As a rebuttal,  I have to consider  any urban/suburban area much larger than 100,000 people may be poison to State's ability to let people be Truly Free. Communitarian or statist voting trends correlate too much with population density to refute this. Though some western cities are more individualist than similarly large eastern cities, there are exceptions. New England cities have more independent people and the Western cities are being taken over by those from large coastal metro areas who bring their demand for urban laws with them. Thus even little western towns such as mine are getting citified with ever more codes and regs. But some rural western areas are fighting back with a "Code of the West" warning to urban newcomers.
Gunnison County, Colorado’s
"The Code of the West"
or, "How to Avoid Surprises, and Be a Good Neighbor When You’re
Buying, Building, and Developing in Gunnison County, Colorado"

http://www.co.gunnison.co.us/Planning/codeofwest.html
« Last Edit: January 03, 2003, 07:23:02 am by Joe »
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smoorefu

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Re:Ranking states by city and county populations
« Reply #37 on: November 13, 2002, 04:15:14 pm »

Quote
Like Robert, I question Why do urban metropolites who like big cities assume that any "city" (and they denigrate small "cities") with less than several hundred thousand people is the rural sticks?

I can only speak from my own experience.  As a mechanical engineer, I tried for many years to find a job in Ann Arbor, because I like living there and was trying to have a shorter commute.  I only finally managed to succeed because I got a job that allowed me to work remotely and only go to the office once in a while.  But allowing for telecommuting is *quite* rare in the types of jobs I can do.  

I don't have the current figures, but the 1980 census number for Ann Arbor was about 100,000.  I can only assume that it is larger 20 years later.  So my guess is that for me to be productively employed, I'd need a city of 200k or more.

I am probably not the only person who has this issue, so I don't think it is *only* about people who just like living in cities.



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cathleeninsc

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Re:urbanisation
« Reply #38 on: November 14, 2002, 09:30:06 am »

Just a note on this urban/rural debate. Objectively I see the restrictions of urban life and the freedoms of rural life and the exceptions to both. But on the subjective side, having lived in both environments, I felt the most intruded upon by the small town nosiness of rural life. The craning of necks when a cop stops someone, and knocks on the door if an emergency vehicle arrives are examples. The only alternative to participating in the examination of everyone's personal life is to accept the label of hermit.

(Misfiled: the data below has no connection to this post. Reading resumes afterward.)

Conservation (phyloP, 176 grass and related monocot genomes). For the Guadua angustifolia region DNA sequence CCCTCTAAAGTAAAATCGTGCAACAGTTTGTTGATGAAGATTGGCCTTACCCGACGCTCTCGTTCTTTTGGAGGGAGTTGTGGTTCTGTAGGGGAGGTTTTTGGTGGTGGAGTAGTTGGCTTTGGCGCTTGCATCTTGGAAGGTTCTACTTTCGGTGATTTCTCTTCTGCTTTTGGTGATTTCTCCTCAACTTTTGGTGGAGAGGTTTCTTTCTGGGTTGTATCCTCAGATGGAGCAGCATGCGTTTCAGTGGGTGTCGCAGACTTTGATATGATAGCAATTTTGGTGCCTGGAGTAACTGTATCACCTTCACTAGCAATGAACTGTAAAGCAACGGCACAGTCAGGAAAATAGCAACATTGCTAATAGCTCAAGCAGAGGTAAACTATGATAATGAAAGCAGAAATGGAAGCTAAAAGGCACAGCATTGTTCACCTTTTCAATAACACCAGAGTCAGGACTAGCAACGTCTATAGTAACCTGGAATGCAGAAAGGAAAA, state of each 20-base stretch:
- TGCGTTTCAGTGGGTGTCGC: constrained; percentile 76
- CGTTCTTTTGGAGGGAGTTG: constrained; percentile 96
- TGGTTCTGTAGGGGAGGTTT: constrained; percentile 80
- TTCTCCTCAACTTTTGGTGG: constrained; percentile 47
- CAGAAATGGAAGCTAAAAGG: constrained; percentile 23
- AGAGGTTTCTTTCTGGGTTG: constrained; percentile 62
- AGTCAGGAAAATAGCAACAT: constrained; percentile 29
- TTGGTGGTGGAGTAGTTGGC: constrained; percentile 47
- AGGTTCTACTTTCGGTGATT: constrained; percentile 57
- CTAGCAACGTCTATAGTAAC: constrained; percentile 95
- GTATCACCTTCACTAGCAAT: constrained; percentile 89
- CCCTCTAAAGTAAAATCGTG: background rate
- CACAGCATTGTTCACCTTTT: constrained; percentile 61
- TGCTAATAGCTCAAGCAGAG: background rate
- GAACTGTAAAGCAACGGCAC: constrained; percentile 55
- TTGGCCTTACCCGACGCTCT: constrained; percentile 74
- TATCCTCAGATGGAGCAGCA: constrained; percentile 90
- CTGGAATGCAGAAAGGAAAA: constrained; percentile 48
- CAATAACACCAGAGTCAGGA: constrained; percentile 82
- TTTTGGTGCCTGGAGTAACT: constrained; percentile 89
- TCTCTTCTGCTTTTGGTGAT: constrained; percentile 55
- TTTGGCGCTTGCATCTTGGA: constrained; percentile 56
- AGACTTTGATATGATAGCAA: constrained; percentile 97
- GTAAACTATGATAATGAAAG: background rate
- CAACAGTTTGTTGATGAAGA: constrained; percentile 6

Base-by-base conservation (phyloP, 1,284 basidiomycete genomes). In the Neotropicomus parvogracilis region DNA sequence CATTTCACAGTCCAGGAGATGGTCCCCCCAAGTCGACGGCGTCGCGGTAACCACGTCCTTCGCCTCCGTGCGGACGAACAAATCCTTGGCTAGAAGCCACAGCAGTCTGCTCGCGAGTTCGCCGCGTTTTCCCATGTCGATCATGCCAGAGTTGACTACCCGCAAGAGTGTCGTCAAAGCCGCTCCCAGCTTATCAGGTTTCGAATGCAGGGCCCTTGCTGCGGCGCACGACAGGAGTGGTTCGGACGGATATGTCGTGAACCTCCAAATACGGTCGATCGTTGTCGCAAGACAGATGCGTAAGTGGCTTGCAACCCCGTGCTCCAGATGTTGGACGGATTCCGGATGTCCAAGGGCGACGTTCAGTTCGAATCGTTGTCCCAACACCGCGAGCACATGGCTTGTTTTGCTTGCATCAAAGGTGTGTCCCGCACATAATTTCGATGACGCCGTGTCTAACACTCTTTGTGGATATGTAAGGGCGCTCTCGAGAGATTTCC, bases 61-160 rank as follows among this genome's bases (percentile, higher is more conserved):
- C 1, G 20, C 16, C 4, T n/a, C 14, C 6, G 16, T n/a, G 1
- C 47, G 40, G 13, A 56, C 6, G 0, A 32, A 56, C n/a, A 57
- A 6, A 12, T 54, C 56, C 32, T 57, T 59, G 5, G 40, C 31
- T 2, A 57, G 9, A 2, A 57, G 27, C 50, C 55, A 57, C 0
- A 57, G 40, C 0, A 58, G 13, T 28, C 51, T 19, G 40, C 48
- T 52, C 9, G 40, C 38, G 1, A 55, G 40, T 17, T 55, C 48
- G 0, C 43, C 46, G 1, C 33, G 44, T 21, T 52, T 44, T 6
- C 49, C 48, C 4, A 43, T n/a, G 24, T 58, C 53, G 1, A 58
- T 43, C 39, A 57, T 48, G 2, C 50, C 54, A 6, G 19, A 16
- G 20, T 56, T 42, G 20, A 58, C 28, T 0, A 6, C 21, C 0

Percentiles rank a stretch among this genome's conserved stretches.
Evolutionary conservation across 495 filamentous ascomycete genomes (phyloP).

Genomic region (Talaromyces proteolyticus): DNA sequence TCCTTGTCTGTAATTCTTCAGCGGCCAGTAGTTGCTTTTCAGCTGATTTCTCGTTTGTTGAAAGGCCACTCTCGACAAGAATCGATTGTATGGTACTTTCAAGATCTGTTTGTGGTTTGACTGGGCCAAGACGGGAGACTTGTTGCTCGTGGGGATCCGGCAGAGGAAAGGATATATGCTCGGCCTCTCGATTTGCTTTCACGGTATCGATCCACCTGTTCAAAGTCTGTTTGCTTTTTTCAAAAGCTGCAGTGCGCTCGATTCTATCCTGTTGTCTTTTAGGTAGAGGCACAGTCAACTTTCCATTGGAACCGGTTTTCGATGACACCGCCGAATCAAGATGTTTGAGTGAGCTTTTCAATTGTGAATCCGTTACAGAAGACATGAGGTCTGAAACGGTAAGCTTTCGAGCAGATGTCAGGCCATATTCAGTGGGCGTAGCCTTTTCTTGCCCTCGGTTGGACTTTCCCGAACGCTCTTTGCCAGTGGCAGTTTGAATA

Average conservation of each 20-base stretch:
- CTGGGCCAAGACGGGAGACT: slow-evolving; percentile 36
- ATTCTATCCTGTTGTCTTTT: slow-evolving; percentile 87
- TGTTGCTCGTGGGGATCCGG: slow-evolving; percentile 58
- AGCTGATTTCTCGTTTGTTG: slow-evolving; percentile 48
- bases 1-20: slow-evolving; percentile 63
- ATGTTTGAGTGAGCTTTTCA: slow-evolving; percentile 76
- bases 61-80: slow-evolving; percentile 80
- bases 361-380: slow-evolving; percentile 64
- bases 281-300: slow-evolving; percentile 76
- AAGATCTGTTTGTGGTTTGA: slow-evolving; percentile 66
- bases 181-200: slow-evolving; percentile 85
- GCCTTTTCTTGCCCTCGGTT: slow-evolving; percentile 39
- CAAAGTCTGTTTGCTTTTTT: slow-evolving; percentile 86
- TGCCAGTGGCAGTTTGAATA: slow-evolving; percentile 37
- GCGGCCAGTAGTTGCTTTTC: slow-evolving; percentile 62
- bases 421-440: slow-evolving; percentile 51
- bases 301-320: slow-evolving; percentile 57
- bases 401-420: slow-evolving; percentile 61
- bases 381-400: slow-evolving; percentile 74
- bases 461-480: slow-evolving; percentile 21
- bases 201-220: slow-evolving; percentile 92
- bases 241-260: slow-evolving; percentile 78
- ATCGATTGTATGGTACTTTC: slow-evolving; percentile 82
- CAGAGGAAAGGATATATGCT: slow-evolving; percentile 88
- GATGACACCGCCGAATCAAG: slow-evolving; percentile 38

In the final analysis, real liberty is more important but one's comfort level and peace can't be ignored.

Cathleen in SC
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Rearden

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Re:urbanisation
« Reply #39 on: November 14, 2002, 11:19:01 am »

Over on the "Have You Noticed Thread" Irish in Baltimore wrote in response to my comment about Chicago"
Quote
Quote from: Joe, aka, Solitar on November 13, 2002, 02:39:44 pm  
Quote
Chicago has been broke in many respects for over a hundred years. Yet many still live there in that hive. And people wonder why I abhor large cities and have little respect for the socialist, communitarian, metropolites who live in them.
Et tu, Joe?  It seems like I spend a great deal of time responding to your posts about how cities are pits of socialism, yadda yadda yadda, and how everyone should just live in the great wide open where the deer and the antelope roam, where everyone is free...

4.) I've lived in the country (southwestern Pennsylvania).  I'm not knocking it, but it's not for everybody.  Even the women chewed tobacco, my dog was shot by a drunk hunter while tied up in my yard, and my neighbors were drug addicts that dumped their garbage in the yard and drew rats that found their way even to my home, a quarter-mile away.  Here, in the city, we have some of the same problems, but at least here I can walk to a football game or an art museum if I want to.
Irish,
Though you state you are not posting insults specifically insulting rednecks, your paragraph 4 above certainly does imply that and may be some of the basis for an apparent poor view of rural folk...

As to my insult of some of those who live in cities, I specifically wrote:
 "I abhor large cities and have little respect for the socialist, communitarian, metropolites who live in them."
I realize that not everyone who lives in cities meets the above description. Sometimes via internet or personally I meet people from large cities who are libertarian or classical liberals or intelligent patriotic gunowners who vote for freedom.... I find myself thinking that it would be a tragedy if those cities were nuked and we lost such people.

Well, at least I would be missed!

The word "some" wasn't in your original post, so it wasn't clear that you were only referring to a segment of American urbanites.  I can see how that would happen.  For instance, I certainly didn't mean to infer that all rural citizens are ignorant dirty drug addicts.  I'm well aware that that's only a segment of the rural population.